The Markan Gospel’s Systematic Development in Light of Miracle Sets
Traditionally speaking, Christian apologists have always appealed to the Gospel ascribed to Mark’s haphazard narrative inconsistencies (in regard to the narratives of the synoptics) as a proof of its early authorship being attested by Papias, as recorded in Eusebius’ Church History:
“This also the presbyter said: Mark, having become the interpreter of Peter, wrote down accurately, though not in order, whatsoever he remembered of the things said or done by Christ. For he neither heard the Lord nor followed him, but afterward, as I said, he followed Peter, who adapted his teaching to the needs of his hearers, but with no intention of giving a connected account of the Lord’s discourses, so that Mark committed no error while he thus wrote some things as he remembered them. For he was careful of one thing, not to omit any of the things which he had heard, and not to state any of them falsely. These things are related by Papias concerning Mark.” – 3.39.15.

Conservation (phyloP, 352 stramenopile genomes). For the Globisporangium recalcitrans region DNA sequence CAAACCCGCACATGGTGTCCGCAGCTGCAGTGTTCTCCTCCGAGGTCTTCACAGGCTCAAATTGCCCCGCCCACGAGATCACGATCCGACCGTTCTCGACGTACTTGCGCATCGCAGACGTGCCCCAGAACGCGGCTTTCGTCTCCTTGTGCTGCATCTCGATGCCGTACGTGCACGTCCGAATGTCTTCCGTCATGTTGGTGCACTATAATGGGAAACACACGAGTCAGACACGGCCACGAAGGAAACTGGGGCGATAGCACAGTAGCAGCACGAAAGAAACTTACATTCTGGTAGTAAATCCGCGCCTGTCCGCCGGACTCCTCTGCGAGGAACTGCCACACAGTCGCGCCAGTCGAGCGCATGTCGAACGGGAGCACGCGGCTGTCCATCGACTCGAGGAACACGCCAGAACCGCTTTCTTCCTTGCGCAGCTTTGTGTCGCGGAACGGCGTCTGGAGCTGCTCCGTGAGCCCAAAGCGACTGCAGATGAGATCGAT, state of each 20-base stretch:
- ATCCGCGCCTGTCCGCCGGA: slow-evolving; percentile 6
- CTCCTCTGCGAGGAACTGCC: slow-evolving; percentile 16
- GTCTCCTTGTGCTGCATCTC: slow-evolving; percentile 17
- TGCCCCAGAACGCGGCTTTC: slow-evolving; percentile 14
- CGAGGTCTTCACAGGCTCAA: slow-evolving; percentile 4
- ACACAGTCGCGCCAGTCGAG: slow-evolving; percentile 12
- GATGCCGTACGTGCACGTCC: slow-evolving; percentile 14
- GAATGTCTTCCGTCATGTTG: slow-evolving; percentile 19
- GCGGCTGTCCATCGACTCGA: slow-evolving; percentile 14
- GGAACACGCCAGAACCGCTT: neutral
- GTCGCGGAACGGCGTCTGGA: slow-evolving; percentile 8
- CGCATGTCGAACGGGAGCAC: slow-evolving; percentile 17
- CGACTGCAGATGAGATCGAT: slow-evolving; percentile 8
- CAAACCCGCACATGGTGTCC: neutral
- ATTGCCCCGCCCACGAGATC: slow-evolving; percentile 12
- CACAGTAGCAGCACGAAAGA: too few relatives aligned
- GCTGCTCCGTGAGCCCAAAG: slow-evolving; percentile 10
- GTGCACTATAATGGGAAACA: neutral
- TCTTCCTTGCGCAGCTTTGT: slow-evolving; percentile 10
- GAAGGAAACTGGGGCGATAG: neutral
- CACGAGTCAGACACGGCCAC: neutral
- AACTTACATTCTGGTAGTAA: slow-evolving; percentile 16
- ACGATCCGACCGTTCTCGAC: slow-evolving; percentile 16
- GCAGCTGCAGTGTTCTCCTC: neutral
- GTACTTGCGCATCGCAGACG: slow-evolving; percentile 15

However, using narrative criticism, we are able to examine the patterns of literary development as envisaged by the Markan author. Thus, as we will see, the Markan Gospel cannot be considered disorderly, but should be considered as a work of systematic literary development. Whatever work Papias was referring to, has not remained with us (not a single papyri of the Markan Gospel exists earlier than the mid to late 3rd century), or what later Christians (such as Eusebius) identified with earlier Christians (Papias) is mistaken and as such, should be taken as mere anachronistic apologetic revisionism. As the “Church” began to develop, so did its history, especially in regard to its origins. This might seem odd to some, but we need to remember that as the various early Christian communities began to coalesce, a homogenous “universal” or Catholic history of the “true” Church began to manifest itself, what we refer to today as the proto-orthodox Church.
Jaroslav Pelikan says in the Christian Tradition Vol 1: